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Instance state not saved when app is killed by OS #6827

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LouisCAD opened this Issue Nov 12, 2016 · 112 comments

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@LouisCAD
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LouisCAD commented Nov 12, 2016

What is instance state, and why it exists

On Android, an Activity can be killed at any time by the system. This happens usually when Android needs memory when your Activity is not in the foreground, or because of a non-handled configuration change, such as a locale change.
To avoid the user having to restart what he did from scratch when Android killed the Activity, the system calls onSaveInstanceState(…) when the Activity is paused, where the app is supposed to save it's data in a Bundle, and passes the saved bundle in both onCreate(…) and onRestoreInstanceState(…) when the task is resumed if the activity has been killed by the system.

The issue about it in flutter

In the flutter apps I tried (Flutter Gallery, and the base project with the FAB tap counter), if I open enough apps to make Android kill the flutter app's Activity, all the state is lost when I come back to the flutter activity (while not having remove the task from recents).

Steps to Reproduce

  1. Install Flutter Gallery
  2. Open the device's settings, and in developer options, switch "Don't keep activities" on. (see the screenshot)
    dev_option
    This will allow to simulate when Android kills Activities because it lacks memory and you're not in the foreground.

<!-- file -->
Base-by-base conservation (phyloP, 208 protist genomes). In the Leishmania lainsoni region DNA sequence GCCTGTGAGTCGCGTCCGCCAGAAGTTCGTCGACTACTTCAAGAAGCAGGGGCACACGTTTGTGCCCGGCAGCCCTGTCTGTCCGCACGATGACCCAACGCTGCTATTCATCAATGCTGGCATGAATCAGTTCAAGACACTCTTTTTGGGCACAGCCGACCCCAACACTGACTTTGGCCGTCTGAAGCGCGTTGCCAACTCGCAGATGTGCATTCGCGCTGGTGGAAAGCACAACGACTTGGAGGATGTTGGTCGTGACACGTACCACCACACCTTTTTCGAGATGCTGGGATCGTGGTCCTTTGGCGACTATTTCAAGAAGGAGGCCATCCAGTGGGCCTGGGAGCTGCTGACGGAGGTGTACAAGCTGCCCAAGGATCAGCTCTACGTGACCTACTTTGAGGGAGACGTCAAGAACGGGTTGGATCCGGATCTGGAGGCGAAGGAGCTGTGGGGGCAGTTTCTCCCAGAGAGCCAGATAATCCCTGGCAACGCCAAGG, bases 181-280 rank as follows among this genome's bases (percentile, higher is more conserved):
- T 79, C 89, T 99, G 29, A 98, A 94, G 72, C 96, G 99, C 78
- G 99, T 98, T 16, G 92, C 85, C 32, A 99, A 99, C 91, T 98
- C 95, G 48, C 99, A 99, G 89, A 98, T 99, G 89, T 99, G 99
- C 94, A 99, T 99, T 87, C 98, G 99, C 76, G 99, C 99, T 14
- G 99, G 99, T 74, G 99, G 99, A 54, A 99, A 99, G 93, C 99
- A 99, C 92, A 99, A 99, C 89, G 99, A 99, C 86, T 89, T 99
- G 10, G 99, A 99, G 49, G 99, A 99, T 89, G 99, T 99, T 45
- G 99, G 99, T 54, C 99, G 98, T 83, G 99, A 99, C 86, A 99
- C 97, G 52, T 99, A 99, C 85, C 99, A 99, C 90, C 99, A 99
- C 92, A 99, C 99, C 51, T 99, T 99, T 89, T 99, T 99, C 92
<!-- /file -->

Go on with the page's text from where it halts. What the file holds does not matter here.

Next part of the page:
3. Open the Flutter Gallery app and go anywhere other than the main screen.
  4. Go to the launcher by pressing the device's home button.
  5. Press the overview button and return to Flutter Gallery. Here's the bug.

What's expected: The app is in the same state that where we left off, with untouched UI.
What happens: The activity is restarted from scratch, losing all the UI state, even really really long forms.

@eseidelGoogle

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eseidelGoogle commented Nov 12, 2016

#3427 is also likely related.

@LouisCAD

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LouisCAD commented Nov 12, 2016

@eseidelGoogle That's right. In which format could the flutter Activity state be saved, if it can be at all as of the current version?

@Hixie

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Hixie commented Nov 12, 2016

Right now we don't do anything to save anything.

The framework itself has very little state worth saving -- it's all animation and stuff like that -- so it may be that we always leave this up to the app to do. We should probably expose it at the Dart level though. (Right now it's only exposed at the Java level.)

@LouisCAD

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LouisCAD commented Nov 12, 2016

@Hixie On Android, all framework Views have their state automatically saved and restored by the system, which only requires the developer to save manually the non UI part of the instance state. Shouldn't flutter work the same way for all UI widgets to prevent developers from having to write all the boilerplate each time to save where the user was, the scroll position, the enabled state of some button, the state of the previous screen and so on…?

@Hixie

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Hixie commented Nov 14, 2016